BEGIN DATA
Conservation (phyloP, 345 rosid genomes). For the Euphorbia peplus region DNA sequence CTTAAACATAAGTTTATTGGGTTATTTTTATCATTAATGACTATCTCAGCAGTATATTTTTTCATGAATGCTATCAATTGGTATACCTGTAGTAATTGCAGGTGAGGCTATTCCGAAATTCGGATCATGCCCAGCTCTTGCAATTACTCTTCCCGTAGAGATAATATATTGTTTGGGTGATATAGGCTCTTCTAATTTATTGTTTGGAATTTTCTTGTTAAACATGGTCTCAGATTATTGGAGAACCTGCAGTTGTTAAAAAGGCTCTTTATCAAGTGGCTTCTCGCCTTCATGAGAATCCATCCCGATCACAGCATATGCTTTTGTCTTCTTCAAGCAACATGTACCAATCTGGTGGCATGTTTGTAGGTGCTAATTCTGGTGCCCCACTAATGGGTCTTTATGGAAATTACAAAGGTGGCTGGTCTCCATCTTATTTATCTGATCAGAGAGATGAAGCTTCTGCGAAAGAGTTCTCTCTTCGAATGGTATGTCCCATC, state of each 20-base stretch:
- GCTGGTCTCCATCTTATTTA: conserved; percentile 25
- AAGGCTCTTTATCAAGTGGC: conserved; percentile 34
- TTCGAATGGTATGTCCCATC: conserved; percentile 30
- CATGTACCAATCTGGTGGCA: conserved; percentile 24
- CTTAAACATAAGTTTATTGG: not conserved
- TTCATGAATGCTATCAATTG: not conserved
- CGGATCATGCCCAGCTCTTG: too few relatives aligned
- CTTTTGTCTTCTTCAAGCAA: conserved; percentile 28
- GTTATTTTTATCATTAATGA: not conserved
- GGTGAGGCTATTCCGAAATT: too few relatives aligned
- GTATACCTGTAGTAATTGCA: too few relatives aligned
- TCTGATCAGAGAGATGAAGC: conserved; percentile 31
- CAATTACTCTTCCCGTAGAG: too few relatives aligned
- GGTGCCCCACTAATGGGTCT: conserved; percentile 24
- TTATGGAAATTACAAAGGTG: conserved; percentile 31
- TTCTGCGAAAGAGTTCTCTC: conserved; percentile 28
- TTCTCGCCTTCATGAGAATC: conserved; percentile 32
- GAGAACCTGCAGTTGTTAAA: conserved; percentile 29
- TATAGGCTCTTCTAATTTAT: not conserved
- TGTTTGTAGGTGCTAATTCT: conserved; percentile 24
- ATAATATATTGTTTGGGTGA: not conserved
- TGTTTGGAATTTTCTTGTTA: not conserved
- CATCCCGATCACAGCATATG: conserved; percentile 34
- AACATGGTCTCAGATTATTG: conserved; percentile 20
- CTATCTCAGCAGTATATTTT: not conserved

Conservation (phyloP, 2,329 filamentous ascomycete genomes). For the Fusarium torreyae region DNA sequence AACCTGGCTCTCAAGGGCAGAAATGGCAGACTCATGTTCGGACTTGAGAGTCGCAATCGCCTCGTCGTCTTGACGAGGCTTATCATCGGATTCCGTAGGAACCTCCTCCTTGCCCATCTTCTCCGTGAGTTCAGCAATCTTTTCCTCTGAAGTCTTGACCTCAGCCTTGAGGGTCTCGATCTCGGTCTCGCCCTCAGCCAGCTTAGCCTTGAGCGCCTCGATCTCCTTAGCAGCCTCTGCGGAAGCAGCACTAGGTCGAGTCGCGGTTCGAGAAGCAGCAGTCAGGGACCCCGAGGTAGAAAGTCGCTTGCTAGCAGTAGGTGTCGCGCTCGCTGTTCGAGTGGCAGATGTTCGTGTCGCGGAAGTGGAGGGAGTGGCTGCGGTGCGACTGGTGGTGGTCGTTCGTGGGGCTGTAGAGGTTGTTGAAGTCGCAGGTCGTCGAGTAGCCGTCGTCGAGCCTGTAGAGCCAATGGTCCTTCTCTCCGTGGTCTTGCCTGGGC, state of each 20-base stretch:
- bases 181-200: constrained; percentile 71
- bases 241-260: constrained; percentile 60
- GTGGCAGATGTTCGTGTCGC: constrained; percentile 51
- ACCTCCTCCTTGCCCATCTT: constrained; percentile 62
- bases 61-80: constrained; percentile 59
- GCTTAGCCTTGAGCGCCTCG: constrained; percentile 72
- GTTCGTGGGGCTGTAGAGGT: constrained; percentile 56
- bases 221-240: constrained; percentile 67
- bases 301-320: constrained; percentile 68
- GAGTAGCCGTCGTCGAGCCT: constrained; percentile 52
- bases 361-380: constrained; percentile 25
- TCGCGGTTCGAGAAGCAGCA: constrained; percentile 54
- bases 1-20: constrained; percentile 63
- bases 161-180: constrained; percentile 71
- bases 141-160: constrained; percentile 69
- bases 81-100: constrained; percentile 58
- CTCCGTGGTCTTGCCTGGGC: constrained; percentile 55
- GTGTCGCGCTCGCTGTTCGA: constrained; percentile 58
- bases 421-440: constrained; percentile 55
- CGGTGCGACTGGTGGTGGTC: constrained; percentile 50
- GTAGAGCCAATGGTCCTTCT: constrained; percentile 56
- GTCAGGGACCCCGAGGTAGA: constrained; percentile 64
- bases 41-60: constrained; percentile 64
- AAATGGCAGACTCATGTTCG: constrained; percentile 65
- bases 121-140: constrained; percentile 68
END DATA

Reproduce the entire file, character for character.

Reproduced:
Conservation (phyloP, 345 rosid genomes). For the Euphorbia peplus region DNA sequence CTTAAACATAAGTTTATTGGGTTATTTTTATCATTAATGACTATCTCAGCAGTATATTTTTTCATGAATGCTATCAATTGGTATACCTGTAGTAATTGCAGGTGAGGCTATTCCGAAATTCGGATCATGCCCAGCTCTTGCAATTACTCTTCCCGTAGAGATAATATATTGTTTGGGTGATATAGGCTCTTCTAATTTATTGTTTGGAATTTTCTTGTTAAACATGGTCTCAGATTATTGGAGAACCTGCAGTTGTTAAAAAGGCTCTTTATCAAGTGGCTTCTCGCCTTCATGAGAATCCATCCCGATCACAGCATATGCTTTTGTCTTCTTCAAGCAACATGTACCAATCTGGTGGCATGTTTGTAGGTGCTAATTCTGGTGCCCCACTAATGGGTCTTTATGGAAATTACAAAGGTGGCTGGTCTCCATCTTATTTATCTGATCAGAGAGATGAAGCTTCTGCGAAAGAGTTCTCTCTTCGAATGGTATGTCCCATC, state of each 20-base stretch:
- GCTGGTCTCCATCTTATTTA: conserved; percentile 25
- AAGGCTCTTTATCAAGTGGC: conserved; percentile 34
- TTCGAATGGTATGTCCCATC: conserved; percentile 30
- CATGTACCAATCTGGTGGCA: conserved; percentile 24
- CTTAAACATAAGTTTATTGG: not conserved
- TTCATGAATGCTATCAATTG: not conserved
- CGGATCATGCCCAGCTCTTG: too few relatives aligned
- CTTTTGTCTTCTTCAAGCAA: conserved; percentile 28
- GTTATTTTTATCATTAATGA: not conserved
- GGTGAGGCTATTCCGAAATT: too few relatives aligned
- GTATACCTGTAGTAATTGCA: too few relatives aligned
- TCTGATCAGAGAGATGAAGC: conserved; percentile 31
- CAATTACTCTTCCCGTAGAG: too few relatives aligned
- GGTGCCCCACTAATGGGTCT: conserved; percentile 24
- TTATGGAAATTACAAAGGTG: conserved; percentile 31
- TTCTGCGAAAGAGTTCTCTC: conserved; percentile 28
- TTCTCGCCTTCATGAGAATC: conserved; percentile 32
- GAGAACCTGCAGTTGTTAAA: conserved; percentile 29
- TATAGGCTCTTCTAATTTAT: not conserved
- TGTTTGTAGGTGCTAATTCT: conserved; percentile 24
- ATAATATATTGTTTGGGTGA: not conserved
- TGTTTGGAATTTTCTTGTTA: not conserved
- CATCCCGATCACAGCATATG: conserved; percentile 34
- AACATGGTCTCAGATTATTG: conserved; percentile 20
- CTATCTCAGCAGTATATTTT: not conserved

Conservation (phyloP, 2,329 filamentous ascomycete genomes). For the Fusarium torreyae region DNA sequence AACCTGGCTCTCAAGGGCAGAAATGGCAGACTCATGTTCGGACTTGAGAGTCGCAATCGCCTCGTCGTCTTGACGAGGCTTATCATCGGATTCCGTAGGAACCTCCTCCTTGCCCATCTTCTCCGTGAGTTCAGCAATCTTTTCCTCTGAAGTCTTGACCTCAGCCTTGAGGGTCTCGATCTCGGTCTCGCCCTCAGCCAGCTTAGCCTTGAGCGCCTCGATCTCCTTAGCAGCCTCTGCGGAAGCAGCACTAGGTCGAGTCGCGGTTCGAGAAGCAGCAGTCAGGGACCCCGAGGTAGAAAGTCGCTTGCTAGCAGTAGGTGTCGCGCTCGCTGTTCGAGTGGCAGATGTTCGTGTCGCGGAAGTGGAGGGAGTGGCTGCGGTGCGACTGGTGGTGGTCGTTCGTGGGGCTGTAGAGGTTGTTGAAGTCGCAGGTCGTCGAGTAGCCGTCGTCGAGCCTGTAGAGCCAATGGTCCTTCTCTCCGTGGTCTTGCCTGGGC, state of each 20-base stretch:
- bases 181-200: constrained; percentile 71
- bases 241-260: constrained; percentile 60
- GTGGCAGATGTTCGTGTCGC: constrained; percentile 51
- ACCTCCTCCTTGCCCATCTT: constrained; percentile 62
- bases 61-80: constrained; percentile 59
- GCTTAGCCTTGAGCGCCTCG: constrained; percentile 72
- GTTCGTGGGGCTGTAGAGGT: constrained; percentile 56
- bases 221-240: constrained; percentile 67
- bases 301-320: constrained; percentile 68
- GAGTAGCCGTCGTCGAGCCT: constrained; percentile 52
- bases 361-380: constrained; percentile 25
- TCGCGGTTCGAGAAGCAGCA: constrained; percentile 54
- bases 1-20: constrained; percentile 63
- bases 161-180: constrained; percentile 71
- bases 141-160: constrained; percentile 69
- bases 81-100: constrained; percentile 58
- CTCCGTGGTCTTGCCTGGGC: constrained; percentile 55
- GTGTCGCGCTCGCTGTTCGA: constrained; percentile 58
- bases 421-440: constrained; percentile 55
- CGGTGCGACTGGTGGTGGTC: constrained; percentile 50
- GTAGAGCCAATGGTCCTTCT: constrained; percentile 56
- GTCAGGGACCCCGAGGTAGA: constrained; percentile 64
- bases 41-60: constrained; percentile 64
- AAATGGCAGACTCATGTTCG: constrained; percentile 65
- bases 121-140: constrained; percentile 68